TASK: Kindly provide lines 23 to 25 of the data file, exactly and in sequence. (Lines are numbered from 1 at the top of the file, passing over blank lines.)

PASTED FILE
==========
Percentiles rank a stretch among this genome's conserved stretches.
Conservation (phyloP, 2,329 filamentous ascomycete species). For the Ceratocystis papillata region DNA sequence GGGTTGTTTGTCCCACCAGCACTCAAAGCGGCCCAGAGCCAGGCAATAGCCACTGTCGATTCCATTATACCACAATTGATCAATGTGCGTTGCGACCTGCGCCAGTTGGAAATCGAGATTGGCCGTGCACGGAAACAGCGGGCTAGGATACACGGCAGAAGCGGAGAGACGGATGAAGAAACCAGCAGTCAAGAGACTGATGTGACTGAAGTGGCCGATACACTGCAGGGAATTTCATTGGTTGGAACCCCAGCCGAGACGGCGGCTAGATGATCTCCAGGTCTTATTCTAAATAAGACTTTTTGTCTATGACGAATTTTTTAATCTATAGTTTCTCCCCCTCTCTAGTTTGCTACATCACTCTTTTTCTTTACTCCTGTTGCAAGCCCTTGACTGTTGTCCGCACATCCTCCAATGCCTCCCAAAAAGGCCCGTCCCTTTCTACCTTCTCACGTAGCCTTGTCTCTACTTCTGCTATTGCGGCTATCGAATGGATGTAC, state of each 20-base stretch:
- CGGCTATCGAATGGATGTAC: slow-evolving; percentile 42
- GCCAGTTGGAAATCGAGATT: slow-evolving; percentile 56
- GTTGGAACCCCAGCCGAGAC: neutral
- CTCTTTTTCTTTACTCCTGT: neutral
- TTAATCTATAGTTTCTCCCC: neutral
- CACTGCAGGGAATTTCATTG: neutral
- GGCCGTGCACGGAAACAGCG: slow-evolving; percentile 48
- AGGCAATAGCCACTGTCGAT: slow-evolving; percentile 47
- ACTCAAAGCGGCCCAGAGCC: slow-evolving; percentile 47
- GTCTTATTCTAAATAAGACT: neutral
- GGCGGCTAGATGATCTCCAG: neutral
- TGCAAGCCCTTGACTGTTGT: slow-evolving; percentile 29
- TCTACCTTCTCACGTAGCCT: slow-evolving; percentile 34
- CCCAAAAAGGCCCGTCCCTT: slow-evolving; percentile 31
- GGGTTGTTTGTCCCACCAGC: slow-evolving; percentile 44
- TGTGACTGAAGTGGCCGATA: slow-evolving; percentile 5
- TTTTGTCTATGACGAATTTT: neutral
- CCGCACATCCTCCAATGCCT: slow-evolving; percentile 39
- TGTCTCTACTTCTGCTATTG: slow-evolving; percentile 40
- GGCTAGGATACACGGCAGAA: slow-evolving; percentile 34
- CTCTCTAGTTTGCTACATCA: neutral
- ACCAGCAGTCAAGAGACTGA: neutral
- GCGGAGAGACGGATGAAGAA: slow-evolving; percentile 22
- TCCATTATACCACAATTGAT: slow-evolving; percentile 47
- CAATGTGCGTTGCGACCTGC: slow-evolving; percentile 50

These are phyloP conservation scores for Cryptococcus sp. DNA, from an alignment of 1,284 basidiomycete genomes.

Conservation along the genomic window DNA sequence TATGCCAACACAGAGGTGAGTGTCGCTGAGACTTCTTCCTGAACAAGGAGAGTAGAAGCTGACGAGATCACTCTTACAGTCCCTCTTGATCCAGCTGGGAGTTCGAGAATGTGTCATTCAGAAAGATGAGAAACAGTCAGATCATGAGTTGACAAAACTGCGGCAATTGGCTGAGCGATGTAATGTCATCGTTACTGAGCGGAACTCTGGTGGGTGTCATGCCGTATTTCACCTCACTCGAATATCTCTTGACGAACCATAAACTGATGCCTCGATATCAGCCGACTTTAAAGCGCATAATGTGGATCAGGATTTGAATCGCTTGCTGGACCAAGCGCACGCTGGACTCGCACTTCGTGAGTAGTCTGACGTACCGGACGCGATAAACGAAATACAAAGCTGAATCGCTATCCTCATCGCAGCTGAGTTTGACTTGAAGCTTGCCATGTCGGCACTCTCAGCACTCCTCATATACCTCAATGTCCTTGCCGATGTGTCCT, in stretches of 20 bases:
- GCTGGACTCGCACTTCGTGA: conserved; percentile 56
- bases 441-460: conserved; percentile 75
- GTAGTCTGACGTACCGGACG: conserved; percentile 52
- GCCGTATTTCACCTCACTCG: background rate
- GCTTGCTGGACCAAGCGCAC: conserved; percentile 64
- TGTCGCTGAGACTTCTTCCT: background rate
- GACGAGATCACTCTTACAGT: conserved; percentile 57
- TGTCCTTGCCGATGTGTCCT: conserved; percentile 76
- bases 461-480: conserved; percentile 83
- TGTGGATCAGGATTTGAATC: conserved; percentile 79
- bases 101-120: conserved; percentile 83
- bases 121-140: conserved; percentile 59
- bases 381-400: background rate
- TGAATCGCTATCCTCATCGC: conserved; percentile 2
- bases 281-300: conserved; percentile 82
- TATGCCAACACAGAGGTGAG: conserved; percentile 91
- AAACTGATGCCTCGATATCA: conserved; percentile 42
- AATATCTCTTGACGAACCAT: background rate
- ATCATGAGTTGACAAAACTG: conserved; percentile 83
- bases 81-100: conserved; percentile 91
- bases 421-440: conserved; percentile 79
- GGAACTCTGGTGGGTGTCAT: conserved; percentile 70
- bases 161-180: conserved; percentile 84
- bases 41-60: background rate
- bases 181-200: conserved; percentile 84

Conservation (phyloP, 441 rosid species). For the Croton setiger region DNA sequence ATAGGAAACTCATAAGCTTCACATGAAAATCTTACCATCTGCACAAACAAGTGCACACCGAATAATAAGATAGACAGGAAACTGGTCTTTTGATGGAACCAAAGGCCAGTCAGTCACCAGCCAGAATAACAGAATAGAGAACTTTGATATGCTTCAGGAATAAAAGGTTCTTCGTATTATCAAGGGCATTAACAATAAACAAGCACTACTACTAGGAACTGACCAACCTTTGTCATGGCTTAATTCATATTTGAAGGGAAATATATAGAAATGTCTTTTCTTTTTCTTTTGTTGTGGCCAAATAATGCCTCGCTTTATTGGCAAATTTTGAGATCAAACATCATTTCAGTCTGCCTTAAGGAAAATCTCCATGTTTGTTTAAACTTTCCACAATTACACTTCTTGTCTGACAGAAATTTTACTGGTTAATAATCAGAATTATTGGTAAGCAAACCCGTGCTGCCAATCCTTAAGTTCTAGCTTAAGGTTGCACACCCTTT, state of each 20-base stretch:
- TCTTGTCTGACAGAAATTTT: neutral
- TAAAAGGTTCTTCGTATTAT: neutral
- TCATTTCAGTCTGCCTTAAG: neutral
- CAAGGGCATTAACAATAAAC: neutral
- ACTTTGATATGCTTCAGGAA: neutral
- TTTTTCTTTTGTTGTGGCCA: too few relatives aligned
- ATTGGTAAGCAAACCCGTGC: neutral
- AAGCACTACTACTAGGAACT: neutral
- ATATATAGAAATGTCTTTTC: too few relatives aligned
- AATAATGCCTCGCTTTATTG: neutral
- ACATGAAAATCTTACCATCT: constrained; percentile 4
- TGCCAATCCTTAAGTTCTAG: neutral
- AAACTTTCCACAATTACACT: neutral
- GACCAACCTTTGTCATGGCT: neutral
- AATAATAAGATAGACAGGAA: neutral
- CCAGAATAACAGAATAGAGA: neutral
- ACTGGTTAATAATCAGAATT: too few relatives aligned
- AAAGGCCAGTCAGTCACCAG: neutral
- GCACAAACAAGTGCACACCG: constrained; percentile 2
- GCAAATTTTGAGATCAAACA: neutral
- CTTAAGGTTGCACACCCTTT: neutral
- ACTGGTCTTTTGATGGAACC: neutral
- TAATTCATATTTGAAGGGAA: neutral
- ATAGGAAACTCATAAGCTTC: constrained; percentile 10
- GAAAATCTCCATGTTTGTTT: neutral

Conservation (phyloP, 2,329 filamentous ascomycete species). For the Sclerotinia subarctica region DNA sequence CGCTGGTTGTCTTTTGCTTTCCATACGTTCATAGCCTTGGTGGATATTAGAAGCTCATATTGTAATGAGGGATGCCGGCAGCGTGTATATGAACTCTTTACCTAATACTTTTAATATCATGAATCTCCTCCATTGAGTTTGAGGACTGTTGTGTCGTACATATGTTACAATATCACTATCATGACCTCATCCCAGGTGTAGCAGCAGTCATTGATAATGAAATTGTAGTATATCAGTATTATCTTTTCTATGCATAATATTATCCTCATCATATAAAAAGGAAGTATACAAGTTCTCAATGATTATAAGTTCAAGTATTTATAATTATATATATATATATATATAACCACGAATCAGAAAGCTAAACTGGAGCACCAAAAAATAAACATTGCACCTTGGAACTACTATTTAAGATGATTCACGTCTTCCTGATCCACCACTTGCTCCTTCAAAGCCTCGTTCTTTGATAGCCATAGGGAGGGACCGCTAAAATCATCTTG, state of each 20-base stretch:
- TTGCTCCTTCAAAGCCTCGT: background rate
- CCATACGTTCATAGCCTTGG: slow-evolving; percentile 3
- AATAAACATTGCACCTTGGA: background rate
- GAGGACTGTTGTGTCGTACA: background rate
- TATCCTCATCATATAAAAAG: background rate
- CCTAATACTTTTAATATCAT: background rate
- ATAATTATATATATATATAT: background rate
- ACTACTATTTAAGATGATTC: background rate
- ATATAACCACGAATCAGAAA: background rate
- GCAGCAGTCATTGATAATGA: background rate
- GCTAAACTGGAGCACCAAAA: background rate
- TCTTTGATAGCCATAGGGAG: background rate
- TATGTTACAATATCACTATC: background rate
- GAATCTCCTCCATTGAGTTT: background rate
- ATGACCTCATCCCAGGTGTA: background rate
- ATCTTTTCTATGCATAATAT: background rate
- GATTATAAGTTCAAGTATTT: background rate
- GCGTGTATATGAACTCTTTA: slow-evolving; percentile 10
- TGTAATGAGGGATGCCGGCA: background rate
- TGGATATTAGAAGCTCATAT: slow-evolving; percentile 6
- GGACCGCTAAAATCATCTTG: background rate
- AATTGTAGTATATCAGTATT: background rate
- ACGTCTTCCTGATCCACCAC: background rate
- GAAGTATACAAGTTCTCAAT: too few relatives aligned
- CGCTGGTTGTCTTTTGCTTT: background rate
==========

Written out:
- CTCTCTAGTTTGCTACATCA: neutral
- ACCAGCAGTCAAGAGACTGA: neutral
- GCGGAGAGACGGATGAAGAA: slow-evolving; percentile 22